Most accounts I’ve read of Seijun Suzuki's career suggest that after making a series of very successful crime thrillers for Nikkatsu he fell out of favour when he developed his own idiosyncratic, outrageous and somewhat surreal personal style in movies like Tokyo Drifter (1966) and Branded to Kill (1967). Which may be so, but that personal style (in a less developed form) is already clearly present as early as 1960 in Take Aim at the Police Van.
Take Aim at the Police Van is immediately recognisable as a Seijun Suzuki film. It’s not as visually extravagant as his later movies but it is visually very imaginative and provocative. And very very stylish.
As in most Seijun Suzuki films the plot is less important than the style, but then it’s probably true of most film noir (and Suzuki is certainly widely regarded as an exponent of the Japanese brand of film noir) that plotting is less important than style and mood.
The movie’s bravura opening sequence sees a prison van being ambushed by a sharpshooter, with two prisoners being shot dead. It’s something of a puzzle for the police since it appeared to be an execution rather than an attempted prison break.
It’s a puzzle that prison guard Daijiro Tamon (Michitaro Mizushima) is determined to solve. He was in charge of the prison van and was suspended for six months as a result of the attack. Not that he was suspected of any involvement, but the safety of the prisoners was his responsibility, hence the suspension. What it means is that he now has time for his own investigation.
This investigation leads him to a series of women all of whom have some connection with the prisoners in the prison van at the time of the attack. The women include Yuko Hamashima (Misako Watanabe), who runs the Hamaju Agency. They provide female entertainers. The entertainment includes private strip shows in spa resorts. Yuko also happens to be an expert archer, a act that assumes some interest when one of the girls Tamon wants to talk to is killed by an arrow! This is definitely a Seijun Suzuki movie.
Yuko will play the femme fatale role although she’s really a more ambiguous character than the usual femme fatale. Tamon is hardly a typical noir hero however. He’s a straightforward hero, albeit an unconventional one, being middle-aged and a less than obvious choice as an action hero. The attraction between Tamon and Yuki soon becomes obvious although it’s perhaps one of the less believable elements in this movie, Tamon being a sympathetic but far from romantic hero. Mizushima and Watanabe both give fine performances though.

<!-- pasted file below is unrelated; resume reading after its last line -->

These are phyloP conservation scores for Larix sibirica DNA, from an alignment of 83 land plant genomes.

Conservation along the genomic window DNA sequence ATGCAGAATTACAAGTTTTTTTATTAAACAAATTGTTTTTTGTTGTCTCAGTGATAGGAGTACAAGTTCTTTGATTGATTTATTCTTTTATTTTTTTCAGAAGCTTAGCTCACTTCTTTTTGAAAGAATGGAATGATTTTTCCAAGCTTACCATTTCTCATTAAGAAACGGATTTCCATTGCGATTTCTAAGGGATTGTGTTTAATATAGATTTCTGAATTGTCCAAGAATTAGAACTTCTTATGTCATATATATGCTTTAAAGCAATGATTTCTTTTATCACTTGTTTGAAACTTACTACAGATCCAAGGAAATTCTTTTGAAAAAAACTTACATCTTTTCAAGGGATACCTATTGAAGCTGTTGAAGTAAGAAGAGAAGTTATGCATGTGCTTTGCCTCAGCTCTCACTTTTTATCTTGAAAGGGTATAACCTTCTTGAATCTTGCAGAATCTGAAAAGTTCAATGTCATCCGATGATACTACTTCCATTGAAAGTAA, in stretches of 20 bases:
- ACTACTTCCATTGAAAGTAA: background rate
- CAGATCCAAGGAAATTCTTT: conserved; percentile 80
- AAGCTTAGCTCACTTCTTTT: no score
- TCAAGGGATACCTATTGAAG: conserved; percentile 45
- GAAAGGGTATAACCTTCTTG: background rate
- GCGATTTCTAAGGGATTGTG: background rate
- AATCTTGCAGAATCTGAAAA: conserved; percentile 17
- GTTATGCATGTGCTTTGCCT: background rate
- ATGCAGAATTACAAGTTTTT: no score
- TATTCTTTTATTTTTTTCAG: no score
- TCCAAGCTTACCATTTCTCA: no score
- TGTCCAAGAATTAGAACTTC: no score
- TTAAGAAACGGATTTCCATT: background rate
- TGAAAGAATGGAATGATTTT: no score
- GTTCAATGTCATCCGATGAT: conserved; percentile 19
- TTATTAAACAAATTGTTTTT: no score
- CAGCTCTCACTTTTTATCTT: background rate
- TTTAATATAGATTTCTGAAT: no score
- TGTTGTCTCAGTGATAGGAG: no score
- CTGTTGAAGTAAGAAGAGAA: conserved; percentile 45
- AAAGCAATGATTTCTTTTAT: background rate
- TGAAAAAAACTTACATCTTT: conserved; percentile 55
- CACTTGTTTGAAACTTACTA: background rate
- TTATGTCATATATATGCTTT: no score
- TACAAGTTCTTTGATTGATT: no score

The plot hinges on the identity of a man known only as Akiba who heads a prostitution racket. Akiba remains in the shadows while his goons do his dirty work for him, the goons including the slightly edgy marksman and other assorted yakuza thugs.
There are plenty of action set-pieces, handled with flair and a touch of black humour
dream sequences. There are a couple of dream sequences that offer a glimpse of the more outrageous and delirious approach that would characterise the director’s mid-60s offerings. The movie was shot in a 2.45:1 aspect ratio that Suzuki utilises with considerable skill. Suzuki makes equally skillful use of locations, especially for the lengthy climactic sequence in the railway yards.
This is a stylish if not overly noirish crime thriller with a dash of sleaze, marked by Suzuki’s characteristic visual flair. Thoroughly enjoyable and highly recommended.
This is part of the Nikkatsu Noir DVD boxed set released by Criterion in their Eclipse “budget” series. It’s a terrific widescreen print but lacking in extras apart from the brief but reasonably interesting liner notes. Movies like this really would benefit from a commentary track given that many viewers probably know little or nothing about Japanese cinema in general and Japanese film noir in particular.